Accessing water and energy is becoming increasing difficult for mining and metals projects, especially in South America and Africa, says the EY report, Business risks facing mining and metals 2014-2015.
“Burgeoning energy costs and competing water demands in many mining regions around the world are starting to have a bigger impact on costs and the ability to operate,” propelling this issue into one of the top 10 business risks facing the mining and metals sector, according to EY.
“In 2013, mining companies spent US$11.9b on water infrastructure globally—an enormous 250% increase from US$3.4b in 2009,” the report quoted a May 30, 2013, Mineweb story. “Likewise, global energy prices have leapt by 260% since 2000.”
“The mining and metals sector faces increasing fuel prices while commodity prices tighten, resulting in ever-narrowing operating margins,” EY warned. “These high energy costs are impacting the competitiveness of the industry as costs escalate.”
Chile is one of the expensive mining region in terms of secure energy with electricity costs increasing by 11% annually since 2000. The mining industry consumes about 36% of the country’s electricity, while consumers pay some of the highest electricity price in Latin American due to a reliance on fossil fuels and import restrictions from gas-rich Argentina.
“Rising residential energy demand, combined with underinvestment by utilities in South Africa, means a loss of competitive advantage as a low-cost energy location,” said the report. “South African mining companies are struggling to adapt their consumption patterns and mining methods, resulting in substantially higher electricity bills and notable margin erosion.”
In their analysis, EY’s Global Mining & Metals experts observed that large capex requirements for developing the necessary water and infrastructure “is a limiting factor in developing some of the world’s richest mineral deposits. For instance, several large project have shelved development plans, including Barrick Gold’s Casale project, Goldcorp’s El Morro project and Teck’s Relincho project.”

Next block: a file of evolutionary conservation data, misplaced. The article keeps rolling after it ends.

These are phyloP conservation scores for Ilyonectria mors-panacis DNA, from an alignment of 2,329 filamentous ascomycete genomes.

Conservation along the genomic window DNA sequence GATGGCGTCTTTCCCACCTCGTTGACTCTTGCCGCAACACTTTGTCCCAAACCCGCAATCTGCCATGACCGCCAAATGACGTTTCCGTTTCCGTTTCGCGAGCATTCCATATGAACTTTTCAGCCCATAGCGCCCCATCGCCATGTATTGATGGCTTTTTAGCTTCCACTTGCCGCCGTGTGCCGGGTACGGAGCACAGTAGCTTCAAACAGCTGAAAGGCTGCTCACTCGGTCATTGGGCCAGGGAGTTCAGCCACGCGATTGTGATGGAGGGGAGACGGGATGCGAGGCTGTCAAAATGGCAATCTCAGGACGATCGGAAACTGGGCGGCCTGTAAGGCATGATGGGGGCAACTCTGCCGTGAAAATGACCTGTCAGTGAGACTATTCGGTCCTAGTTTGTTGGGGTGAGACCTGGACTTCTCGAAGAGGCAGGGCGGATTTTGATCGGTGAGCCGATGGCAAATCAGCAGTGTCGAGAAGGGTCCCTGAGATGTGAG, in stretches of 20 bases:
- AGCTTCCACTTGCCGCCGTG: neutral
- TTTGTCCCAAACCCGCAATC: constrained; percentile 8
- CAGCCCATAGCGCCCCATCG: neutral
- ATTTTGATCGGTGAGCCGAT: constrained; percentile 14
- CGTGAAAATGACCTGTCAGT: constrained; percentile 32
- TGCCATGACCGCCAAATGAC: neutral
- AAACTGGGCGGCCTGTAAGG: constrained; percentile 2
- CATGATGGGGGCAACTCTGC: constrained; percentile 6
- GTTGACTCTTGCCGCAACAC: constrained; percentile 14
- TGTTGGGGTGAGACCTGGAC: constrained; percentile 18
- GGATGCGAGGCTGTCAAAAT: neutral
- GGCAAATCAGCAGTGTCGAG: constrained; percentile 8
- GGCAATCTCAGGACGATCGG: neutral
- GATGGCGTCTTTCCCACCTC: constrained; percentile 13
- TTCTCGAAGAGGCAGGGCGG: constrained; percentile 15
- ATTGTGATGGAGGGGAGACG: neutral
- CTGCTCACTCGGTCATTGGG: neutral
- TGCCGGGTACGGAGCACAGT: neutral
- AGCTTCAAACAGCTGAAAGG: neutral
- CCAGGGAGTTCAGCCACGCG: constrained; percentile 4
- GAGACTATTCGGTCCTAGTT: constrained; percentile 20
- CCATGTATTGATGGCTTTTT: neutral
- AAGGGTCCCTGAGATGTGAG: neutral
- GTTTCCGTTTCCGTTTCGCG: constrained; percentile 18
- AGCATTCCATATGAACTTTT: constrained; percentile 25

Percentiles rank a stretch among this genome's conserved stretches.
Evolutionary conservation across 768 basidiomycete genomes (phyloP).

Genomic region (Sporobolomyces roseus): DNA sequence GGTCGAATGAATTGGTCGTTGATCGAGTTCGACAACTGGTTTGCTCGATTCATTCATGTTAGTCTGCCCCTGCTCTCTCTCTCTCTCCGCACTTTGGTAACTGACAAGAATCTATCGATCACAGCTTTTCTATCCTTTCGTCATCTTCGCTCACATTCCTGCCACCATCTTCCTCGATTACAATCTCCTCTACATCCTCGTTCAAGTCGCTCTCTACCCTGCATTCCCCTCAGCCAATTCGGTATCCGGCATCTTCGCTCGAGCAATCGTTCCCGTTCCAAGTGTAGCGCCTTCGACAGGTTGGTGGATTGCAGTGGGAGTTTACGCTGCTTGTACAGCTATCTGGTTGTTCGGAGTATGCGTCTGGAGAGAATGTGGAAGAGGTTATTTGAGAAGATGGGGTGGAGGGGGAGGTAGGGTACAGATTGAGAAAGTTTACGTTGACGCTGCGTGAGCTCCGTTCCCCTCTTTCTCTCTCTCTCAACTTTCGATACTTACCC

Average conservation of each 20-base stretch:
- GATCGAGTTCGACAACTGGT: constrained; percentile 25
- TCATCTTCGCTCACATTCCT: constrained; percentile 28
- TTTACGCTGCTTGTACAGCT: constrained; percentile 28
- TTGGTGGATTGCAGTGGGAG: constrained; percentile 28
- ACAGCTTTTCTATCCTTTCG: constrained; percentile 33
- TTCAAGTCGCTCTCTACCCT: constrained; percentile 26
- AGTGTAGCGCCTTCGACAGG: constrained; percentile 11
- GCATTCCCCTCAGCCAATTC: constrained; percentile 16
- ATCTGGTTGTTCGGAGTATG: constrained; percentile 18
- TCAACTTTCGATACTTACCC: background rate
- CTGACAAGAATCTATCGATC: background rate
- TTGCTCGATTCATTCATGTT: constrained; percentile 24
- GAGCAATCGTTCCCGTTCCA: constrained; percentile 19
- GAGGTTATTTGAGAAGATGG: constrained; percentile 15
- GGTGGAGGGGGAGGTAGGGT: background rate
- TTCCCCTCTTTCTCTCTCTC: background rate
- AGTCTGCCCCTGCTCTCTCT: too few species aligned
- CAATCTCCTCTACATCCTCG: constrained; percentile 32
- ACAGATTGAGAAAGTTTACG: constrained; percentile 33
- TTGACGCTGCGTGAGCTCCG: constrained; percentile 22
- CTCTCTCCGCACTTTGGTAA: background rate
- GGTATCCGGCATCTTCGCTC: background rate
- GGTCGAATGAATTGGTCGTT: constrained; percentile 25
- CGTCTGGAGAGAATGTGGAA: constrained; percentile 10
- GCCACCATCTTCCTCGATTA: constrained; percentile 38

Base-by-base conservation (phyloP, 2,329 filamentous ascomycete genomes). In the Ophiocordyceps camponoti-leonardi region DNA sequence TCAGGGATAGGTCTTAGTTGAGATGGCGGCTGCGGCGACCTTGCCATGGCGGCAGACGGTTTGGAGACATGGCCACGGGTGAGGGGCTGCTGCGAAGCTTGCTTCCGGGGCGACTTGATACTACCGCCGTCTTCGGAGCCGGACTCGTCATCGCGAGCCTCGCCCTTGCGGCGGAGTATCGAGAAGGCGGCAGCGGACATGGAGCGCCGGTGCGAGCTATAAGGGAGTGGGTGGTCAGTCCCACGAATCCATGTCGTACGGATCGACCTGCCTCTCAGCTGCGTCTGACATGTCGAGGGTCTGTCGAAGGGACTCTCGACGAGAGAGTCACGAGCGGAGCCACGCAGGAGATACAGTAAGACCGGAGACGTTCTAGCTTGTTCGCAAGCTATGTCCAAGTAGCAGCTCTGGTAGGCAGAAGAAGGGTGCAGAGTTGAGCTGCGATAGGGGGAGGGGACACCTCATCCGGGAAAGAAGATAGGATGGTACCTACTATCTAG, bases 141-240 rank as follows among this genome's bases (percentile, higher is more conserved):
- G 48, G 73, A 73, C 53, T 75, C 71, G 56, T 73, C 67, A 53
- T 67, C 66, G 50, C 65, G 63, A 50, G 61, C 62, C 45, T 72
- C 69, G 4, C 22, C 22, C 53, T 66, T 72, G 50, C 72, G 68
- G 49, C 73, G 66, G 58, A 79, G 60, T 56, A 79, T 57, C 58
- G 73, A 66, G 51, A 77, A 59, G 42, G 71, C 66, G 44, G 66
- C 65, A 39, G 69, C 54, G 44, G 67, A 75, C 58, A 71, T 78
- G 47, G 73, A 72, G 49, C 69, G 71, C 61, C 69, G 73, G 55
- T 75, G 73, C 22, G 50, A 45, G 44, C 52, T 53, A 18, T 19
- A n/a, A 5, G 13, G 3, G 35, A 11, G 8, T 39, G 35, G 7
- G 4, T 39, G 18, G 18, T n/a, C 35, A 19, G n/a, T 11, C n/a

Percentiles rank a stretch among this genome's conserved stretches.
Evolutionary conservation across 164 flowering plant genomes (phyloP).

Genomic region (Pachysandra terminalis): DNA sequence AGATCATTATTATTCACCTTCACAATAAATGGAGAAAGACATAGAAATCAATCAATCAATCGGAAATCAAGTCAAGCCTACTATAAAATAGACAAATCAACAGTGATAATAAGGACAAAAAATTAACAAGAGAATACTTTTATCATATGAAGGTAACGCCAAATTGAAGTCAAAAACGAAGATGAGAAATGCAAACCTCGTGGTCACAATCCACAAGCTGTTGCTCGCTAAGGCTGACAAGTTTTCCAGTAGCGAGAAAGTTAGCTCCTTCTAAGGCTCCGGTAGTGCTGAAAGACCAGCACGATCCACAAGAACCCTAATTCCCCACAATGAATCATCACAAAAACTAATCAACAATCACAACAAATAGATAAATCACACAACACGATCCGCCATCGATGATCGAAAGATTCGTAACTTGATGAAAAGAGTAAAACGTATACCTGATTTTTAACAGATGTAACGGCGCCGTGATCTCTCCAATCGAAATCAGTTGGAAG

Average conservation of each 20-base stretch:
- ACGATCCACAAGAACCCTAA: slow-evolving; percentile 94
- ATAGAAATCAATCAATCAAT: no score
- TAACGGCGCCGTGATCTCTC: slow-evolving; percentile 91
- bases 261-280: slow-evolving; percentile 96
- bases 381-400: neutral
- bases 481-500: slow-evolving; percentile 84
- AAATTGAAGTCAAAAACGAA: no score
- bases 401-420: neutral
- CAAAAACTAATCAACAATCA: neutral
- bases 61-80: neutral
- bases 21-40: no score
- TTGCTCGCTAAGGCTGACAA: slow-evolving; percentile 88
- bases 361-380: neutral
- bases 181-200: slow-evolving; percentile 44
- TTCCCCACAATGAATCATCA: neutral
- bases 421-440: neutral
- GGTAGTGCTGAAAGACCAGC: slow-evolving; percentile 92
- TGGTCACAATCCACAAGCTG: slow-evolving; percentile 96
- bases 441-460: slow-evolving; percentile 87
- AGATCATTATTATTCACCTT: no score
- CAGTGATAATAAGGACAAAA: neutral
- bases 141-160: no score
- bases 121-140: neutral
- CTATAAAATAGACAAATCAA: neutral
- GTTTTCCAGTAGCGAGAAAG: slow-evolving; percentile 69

In emerging and frontier countries, mining and metals companies have to compete with both government and communities for water and energy. Failure to carefully manage a mining operation’s use of water and energy may jeopardize the industry’s social license to operate, the report advised.
“Poor environmental risk management can lead to water contamination and resulting community backlash. This can lead to production stoppages, protests, fines and license withdrawals,” said EY.
The EY Global Mining & Metals group suggested, “The large, globally diversified companies, such as Rio Tinto, Anglo American and BHP Billiton, have the requisite expertise and financial strength to build these complex water procurement systems for large-scale projects. They are likely to emerge as the partners of choice in water-scarce countries seeking to exploit their natural resources as a result.”
“However, smaller companies, particularly those with single-mine operations in water scarce regions, such as South America are the most vulnerable. This is because they are likely to have the greatest exposure to event risks but have limited financial and technical resources at their disposal to deal with them,” EY observed.
“An efficient water management framework is essential and needs to be considered across all development and operational processes, including preliminary approvals, production, de-commission and closure,” the report advised. “Such a framework and its practices must aim to minimize contamination and optimize consumption. Companies need to find innovative methods to find a balance between regulatory compliance and cost savings.”
“Companies that treat water risks as a strategic challenge will be far better positioned in the future,” EY advised. “Mapping water risks within the whole supply chain remains a key challenge.”
“Going forward, a widely accepted water accounting framework may improve capability of the industry to report sustainable use of water resources, in a consistent and contextual manner, while enable benchmarking of operations to identify potential efficiency measures.”
Meanwhile, the report noted that mining is increasingly evaluating renewable energy as a possible source of cost-effective and reliable energy.
“Many of the world’s largest mining companies are evaluating greater use of renewable energy plants—a tend set to intensify rapidly—as a part of a broader strategy to lock in long-term fixed electricity prices and availability while minimizing exposure to regulatory changes, market pricing and external fuels,” said EY. Rio Tinto has the first solar-diesel hybrid energy plant in Australia to offset its diesel consumption, while Codelco has replaced 85% of diesel demand with solar thermal energy at one operation.
As mining operators use more renewable energy, it could also reduce water consumption for thermal generation, according to the report.
“As the cost of renewable energy declines, the mining and metals industry will increase its reliance on renewables,” EY observed. “The shift toward a resource efficient and lower-carbon operation can ensure community acceptance.